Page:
Mossad has conducted many daring missions - the capture of Adolf Eichmann, Operation Brothers, and the Dubai-Hamas operation among them - but as heists go, the 2018 Iranian warehouse robbery is in a league of its own - so much so, it won the Israel Security Prize.
The Mossad Heist: Precision Timing
In a high-stakes operation deep within Tehran, Mossad infiltrated an Iranian government warehouse looking for evidence that Iran had tried to manufacture a nuclear bomb rather than use its program for peaceful purposes.
Under the eye of then-director Yossi Cohen, Mossad’s operation began in February 2016 when spies noticed Iran moving locked safes to a nondescript warehouse in a Tehran neighborhood far from Iran’s Ministry of Defense archive.
Mossad filmed the comings and goings for two years, so they knew the security guards didn’t work 24-7 (that might alert neighbors that the warehouse held something valuable). Mossad also knew they’d need to disable the warehouse alarm system, cut through two doors, break into 32 safes, and spirit their black bag team out of Tehran carrying documents and discs weighing half a ton - about as heavy as a grand piano.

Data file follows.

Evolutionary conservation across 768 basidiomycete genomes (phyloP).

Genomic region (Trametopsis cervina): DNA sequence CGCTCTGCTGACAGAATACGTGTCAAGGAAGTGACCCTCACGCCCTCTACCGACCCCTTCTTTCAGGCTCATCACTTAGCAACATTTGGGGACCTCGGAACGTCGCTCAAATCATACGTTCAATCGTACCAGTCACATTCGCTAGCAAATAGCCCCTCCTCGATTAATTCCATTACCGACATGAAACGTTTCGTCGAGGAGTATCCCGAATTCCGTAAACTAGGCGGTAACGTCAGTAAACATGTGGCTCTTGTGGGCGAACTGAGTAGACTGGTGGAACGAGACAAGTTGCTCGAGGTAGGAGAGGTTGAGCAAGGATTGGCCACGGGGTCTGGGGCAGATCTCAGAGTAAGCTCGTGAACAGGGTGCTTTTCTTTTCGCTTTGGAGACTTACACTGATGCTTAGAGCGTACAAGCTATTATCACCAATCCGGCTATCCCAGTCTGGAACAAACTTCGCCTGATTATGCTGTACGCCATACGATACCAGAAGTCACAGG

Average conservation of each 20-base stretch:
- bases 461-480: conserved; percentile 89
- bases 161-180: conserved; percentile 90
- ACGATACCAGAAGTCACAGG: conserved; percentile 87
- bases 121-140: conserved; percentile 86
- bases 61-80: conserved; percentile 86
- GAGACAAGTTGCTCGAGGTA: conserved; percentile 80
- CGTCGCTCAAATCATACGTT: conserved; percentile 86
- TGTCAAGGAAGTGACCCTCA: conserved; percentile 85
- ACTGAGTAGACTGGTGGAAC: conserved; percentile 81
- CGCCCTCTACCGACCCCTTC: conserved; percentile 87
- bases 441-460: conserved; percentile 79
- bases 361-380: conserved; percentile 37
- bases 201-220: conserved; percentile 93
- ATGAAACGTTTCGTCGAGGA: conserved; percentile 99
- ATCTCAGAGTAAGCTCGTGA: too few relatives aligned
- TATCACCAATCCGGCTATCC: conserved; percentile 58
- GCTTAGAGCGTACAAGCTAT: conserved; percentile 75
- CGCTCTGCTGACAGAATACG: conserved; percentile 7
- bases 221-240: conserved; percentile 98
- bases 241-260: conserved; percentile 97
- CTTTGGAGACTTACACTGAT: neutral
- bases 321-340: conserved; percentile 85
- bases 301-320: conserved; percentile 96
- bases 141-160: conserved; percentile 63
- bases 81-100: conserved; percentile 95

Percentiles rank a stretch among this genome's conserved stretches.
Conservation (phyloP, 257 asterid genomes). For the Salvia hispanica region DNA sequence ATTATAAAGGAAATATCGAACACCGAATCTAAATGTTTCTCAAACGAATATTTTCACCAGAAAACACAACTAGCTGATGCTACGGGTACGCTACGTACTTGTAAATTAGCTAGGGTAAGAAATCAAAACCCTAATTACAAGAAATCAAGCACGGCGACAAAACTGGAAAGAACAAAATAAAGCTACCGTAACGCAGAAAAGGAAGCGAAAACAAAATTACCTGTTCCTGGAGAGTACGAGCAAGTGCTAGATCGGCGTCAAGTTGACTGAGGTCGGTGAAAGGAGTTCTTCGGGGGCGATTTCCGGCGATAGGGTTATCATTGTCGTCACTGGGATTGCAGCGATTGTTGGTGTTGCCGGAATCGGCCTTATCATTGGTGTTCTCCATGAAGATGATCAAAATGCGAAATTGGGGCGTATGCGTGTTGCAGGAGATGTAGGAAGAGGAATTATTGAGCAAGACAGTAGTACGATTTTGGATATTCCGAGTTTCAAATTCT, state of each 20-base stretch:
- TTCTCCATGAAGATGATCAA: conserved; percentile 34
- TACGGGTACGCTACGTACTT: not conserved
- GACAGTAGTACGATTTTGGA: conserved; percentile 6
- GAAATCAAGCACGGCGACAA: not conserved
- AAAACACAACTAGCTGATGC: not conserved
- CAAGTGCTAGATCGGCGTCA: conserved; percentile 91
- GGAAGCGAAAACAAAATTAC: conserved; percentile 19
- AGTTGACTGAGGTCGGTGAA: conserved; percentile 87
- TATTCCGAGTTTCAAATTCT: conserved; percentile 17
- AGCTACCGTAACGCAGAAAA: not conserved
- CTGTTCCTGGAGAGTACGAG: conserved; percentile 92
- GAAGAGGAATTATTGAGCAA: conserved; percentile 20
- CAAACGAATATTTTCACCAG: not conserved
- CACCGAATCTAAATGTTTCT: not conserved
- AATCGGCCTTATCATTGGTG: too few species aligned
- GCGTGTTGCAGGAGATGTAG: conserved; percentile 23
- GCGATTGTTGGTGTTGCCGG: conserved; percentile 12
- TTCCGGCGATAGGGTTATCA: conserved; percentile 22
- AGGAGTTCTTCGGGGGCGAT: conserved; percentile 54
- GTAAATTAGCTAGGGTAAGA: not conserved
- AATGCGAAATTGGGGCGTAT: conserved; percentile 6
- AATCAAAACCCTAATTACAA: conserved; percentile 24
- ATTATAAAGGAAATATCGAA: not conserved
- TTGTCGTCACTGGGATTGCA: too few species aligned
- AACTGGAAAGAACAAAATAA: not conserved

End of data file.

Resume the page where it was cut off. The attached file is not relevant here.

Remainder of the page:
This symphony of espionage was scheduled to begin at 22:30 on January 31, 2018, and end just before 5 am - two hours before guards started their 7 am shift and realized they’d been robbed.
Mossad: On the Move
Less than two dozen Mossad operatives arrived at the warehouse that night with torches - the kind that cut through safes - and left with 110,000 pages and 163 compact discs.
As the clock struck 5 am, Mossad was on the move. There were no high-speed chases; no sirens blared as the Israeli burglars left the warehouse. The materials were divided up and taken back on several routes - no one is saying how.
Among the stolen intelligence, one photo appeared to show the Parchin military site and a huge metal chamber (above) constructed to conduct high-explosive experiments. The intel appeared to be a windfall but was it too good to be true? Iran confirmed the Mossad robbery but outgoing President Rouhani wouldn’t say if the documents were authentic.